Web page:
As I approach 50, I envision a second half of life with more depth and meaning than the first, with more contribution, with more love and more connection. In preparation for such I have started to read a transformational book by Zalman Schachter-Shalomi and Rodald S. Miller called “From Age-ing to Sage-ing.”
The authors point out, “To harvest our life successfully, we must come to terms with our own mortality. A fantastic conspiracy of silence surrounds the issue of our mortality. Living as we do in a technological culture, we repress the sacred, transcendent nature of death that was experienced by our ancestors.”
“Seduced by our technological successes, which have given us unparalleled control of the physical world, we hope that genetic engineering, anti-aging chemicals, and bionic research will eliminate death from our midst. In our hubris, we hope that with enough empirical research, we will reduce the mystery of death to a manageable scientific process that we can program and control at will. In this way, we will expose aging and death as genetic errors, cosmic mistakes rectified by our human ingenuity.”
The authors then go on to say, “As we approach the subject of our mortality, let’s be clear from the beginning: Death is not a cosmic mistake. Woven into the warp and the woof of existence, the presence of death deepens our appreciation of life. It also regenerates our psyches in preparation for harvest. The more we embrace our mortality, not as an aberration of God and nature, but as an agent urging us on to life completion, the more our anxiety transforms into feelings of awe, thanksgiving and appreciation.”
I don’t know about you, but I know that I want to live in the states of awe, thanksgiving and appreciation. I get the impression this is a choice that stems from choosing to embrace my own mortality.
The authors reflect, “As we age, we receive a number of messages, either consciously or subliminally, about our mortality. For example, we may be aware of shortened breath in climbing a steep grade or for the need of a longer recuperation time after an illness. Usually, we mobilize our psychological defenses to tune out these messages. Slowly, over years and decades, as we expend more energy to keep reminders of our mortality at arms length, we have less overall energy and awareness available. As a result, our experience of life loses a certain clarity and depth. There’s always a nagging ‘something’, a free-floating anxiety, that we try to drown out through frenetic activity, entertainment, sexual conquests, or excessive concern with the youthfulness of our bodies.”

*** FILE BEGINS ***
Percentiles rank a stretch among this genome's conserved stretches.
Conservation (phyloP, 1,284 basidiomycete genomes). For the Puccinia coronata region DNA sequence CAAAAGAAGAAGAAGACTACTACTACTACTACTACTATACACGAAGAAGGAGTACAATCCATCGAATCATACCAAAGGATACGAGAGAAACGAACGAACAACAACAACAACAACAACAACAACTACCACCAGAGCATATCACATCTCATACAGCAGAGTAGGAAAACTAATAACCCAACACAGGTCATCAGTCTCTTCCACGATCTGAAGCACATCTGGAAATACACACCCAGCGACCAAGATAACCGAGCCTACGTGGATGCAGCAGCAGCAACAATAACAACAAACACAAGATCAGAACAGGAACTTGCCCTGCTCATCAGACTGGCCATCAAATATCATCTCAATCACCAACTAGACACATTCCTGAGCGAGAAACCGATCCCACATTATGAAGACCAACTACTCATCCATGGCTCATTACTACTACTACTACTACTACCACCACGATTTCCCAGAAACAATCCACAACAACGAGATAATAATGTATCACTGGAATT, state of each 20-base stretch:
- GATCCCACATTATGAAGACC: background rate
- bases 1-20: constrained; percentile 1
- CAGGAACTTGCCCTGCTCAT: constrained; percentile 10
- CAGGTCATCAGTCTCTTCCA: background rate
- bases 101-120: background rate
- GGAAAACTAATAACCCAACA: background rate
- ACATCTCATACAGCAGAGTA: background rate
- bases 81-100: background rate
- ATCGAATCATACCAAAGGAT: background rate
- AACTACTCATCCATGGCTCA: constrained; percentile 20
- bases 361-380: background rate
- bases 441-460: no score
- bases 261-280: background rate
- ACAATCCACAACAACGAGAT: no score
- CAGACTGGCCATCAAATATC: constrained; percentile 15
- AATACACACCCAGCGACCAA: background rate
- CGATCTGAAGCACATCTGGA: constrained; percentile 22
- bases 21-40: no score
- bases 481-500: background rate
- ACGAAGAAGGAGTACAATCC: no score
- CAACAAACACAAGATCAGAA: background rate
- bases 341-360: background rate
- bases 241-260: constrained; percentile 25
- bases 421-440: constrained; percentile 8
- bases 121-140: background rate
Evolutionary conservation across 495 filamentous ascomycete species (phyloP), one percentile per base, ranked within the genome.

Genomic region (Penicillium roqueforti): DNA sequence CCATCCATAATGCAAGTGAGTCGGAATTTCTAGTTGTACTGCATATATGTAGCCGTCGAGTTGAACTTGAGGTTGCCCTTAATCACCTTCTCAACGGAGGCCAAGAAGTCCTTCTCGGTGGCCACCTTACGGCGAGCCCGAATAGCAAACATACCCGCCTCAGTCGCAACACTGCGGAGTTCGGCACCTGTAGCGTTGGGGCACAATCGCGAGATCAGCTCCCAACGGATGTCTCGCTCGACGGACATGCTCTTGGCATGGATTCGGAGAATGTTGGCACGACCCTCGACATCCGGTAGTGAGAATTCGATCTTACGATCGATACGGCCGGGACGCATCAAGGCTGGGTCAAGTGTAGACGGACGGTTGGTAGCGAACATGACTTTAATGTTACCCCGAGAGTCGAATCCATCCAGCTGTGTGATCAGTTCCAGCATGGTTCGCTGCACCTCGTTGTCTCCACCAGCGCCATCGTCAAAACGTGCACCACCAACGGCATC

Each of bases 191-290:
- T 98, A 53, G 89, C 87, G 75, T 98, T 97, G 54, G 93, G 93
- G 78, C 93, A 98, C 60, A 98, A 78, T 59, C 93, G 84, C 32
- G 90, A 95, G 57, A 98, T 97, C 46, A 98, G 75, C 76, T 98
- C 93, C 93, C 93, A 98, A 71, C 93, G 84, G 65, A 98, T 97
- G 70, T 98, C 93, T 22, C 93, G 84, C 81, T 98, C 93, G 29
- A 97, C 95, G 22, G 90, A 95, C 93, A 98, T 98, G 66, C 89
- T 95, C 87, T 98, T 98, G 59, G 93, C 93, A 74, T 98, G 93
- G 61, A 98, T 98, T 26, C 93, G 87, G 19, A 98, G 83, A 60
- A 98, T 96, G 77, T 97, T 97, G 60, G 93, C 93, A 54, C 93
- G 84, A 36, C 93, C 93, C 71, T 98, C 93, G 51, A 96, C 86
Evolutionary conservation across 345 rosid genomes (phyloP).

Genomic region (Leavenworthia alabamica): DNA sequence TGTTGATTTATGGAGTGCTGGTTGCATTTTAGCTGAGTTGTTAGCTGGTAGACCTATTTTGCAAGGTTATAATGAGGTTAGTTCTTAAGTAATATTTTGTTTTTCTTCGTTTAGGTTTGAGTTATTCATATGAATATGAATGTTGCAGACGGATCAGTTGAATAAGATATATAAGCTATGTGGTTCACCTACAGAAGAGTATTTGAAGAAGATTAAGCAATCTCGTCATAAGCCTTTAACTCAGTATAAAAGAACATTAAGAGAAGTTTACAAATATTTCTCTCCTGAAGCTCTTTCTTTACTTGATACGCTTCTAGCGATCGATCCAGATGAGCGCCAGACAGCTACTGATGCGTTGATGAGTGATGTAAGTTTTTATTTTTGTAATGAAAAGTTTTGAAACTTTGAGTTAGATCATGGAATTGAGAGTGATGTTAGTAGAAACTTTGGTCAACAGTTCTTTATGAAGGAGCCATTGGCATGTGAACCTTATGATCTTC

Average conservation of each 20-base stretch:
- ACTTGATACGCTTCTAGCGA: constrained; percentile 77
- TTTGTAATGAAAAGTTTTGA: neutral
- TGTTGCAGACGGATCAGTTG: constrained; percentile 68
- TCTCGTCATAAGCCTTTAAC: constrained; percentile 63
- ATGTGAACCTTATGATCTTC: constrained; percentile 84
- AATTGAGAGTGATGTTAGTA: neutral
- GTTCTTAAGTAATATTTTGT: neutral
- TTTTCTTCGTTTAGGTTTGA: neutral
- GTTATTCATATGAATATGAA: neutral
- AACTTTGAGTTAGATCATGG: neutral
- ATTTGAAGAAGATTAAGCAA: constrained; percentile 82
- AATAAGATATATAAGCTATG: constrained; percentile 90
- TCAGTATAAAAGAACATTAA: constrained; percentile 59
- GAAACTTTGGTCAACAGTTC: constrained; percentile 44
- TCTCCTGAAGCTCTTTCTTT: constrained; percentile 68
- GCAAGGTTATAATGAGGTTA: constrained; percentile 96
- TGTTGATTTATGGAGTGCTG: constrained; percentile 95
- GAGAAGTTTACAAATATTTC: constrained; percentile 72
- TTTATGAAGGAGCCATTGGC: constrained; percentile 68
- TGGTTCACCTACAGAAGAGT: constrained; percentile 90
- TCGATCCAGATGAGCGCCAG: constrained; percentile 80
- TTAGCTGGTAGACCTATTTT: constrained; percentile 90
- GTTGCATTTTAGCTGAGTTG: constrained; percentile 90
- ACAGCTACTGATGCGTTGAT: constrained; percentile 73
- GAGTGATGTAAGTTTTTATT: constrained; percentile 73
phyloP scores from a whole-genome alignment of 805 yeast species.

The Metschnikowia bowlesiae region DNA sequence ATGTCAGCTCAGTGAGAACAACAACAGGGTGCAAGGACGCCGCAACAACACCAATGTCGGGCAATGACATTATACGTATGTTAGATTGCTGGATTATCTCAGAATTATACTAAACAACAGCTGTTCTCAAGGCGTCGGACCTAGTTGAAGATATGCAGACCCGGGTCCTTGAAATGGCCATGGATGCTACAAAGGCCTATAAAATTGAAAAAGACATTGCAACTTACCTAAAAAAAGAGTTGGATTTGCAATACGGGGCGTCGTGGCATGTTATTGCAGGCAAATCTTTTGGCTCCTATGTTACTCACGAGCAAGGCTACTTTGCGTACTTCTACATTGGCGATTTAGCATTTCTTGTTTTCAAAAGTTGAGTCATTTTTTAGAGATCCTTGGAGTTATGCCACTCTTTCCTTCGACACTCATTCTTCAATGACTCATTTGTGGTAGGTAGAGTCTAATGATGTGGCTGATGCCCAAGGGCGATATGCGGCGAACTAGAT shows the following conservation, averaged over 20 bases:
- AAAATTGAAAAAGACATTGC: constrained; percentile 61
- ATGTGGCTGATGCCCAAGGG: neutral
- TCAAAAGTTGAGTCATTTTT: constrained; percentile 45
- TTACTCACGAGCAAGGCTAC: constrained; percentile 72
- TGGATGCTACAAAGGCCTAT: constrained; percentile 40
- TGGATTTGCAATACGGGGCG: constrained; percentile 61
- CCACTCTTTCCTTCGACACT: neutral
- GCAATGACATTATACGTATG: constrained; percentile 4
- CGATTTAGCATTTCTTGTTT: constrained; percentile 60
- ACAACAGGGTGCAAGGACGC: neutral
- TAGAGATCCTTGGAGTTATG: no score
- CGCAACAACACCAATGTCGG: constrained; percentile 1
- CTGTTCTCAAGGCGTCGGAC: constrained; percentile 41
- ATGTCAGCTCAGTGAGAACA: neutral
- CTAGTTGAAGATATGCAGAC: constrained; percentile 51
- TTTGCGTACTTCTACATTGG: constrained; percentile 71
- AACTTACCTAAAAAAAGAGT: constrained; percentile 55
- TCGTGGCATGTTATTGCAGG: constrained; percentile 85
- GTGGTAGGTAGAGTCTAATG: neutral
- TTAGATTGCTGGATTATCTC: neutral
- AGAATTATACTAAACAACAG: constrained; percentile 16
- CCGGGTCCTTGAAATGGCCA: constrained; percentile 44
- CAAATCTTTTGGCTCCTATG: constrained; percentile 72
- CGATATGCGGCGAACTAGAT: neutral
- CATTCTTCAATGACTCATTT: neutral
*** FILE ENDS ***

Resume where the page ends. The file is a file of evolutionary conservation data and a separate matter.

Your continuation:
“When we de-repress the fear of death, we reclaim the energy that has gone into denial. We feel buoyed up as streams of creative energy course through our bodies, minds and nervous systems. By facing a subject that usually depresses and terrifies us, we feel lighter, freer, more perceptual and cognitively alive in all of our encounters.”
As David Feinstein, psychologist and author, reminds us, “When we confront our mortality, a shift occurs in our attention that makes us more aware of how precious life is. We have an enhanced ability to accept ourselves, along with a greater ability to love. We lose the pervasive anxiety that makes us grasp obsessively for power, wealth, and fame. As we discover a deepened sense of purpose and a profound connectedness with other people, we tend to be motivated by higher, more universal values, such as love, beauty, truth, and justice.”
As the spiritual teacher Ram Dass playfully reminds us, “Death is absolutely safe. Nobody ever fails at it.”
As a physician, I have meet very few people who were faced with eminent death who were unaware of it, when they had the courage to tell the truth. Whether or not we own up to death, to admit to death’s presence, is up to us, but the fact is death is always presence with us.
A few years ago, I came upon the top 5 regrets of the dying as complied by a hospice nurse. They are:
- I wish I’d had the courage to live a life true to myself, not the life others expected of me.
- I wish I hadn’t worked so much.
- I wish I’d had the courage to express my feelings.
- I wish I had stayed in touch with my friends.
- I wish that I had let myself be happier.
I sense that these regrets arise only when we embrace our mortality. Are you willing to acknowledge death’s presence in the midst of living? How do you choose to live? What are you willing to release in order to live? What are you willing to receive in order to live? Blessings all!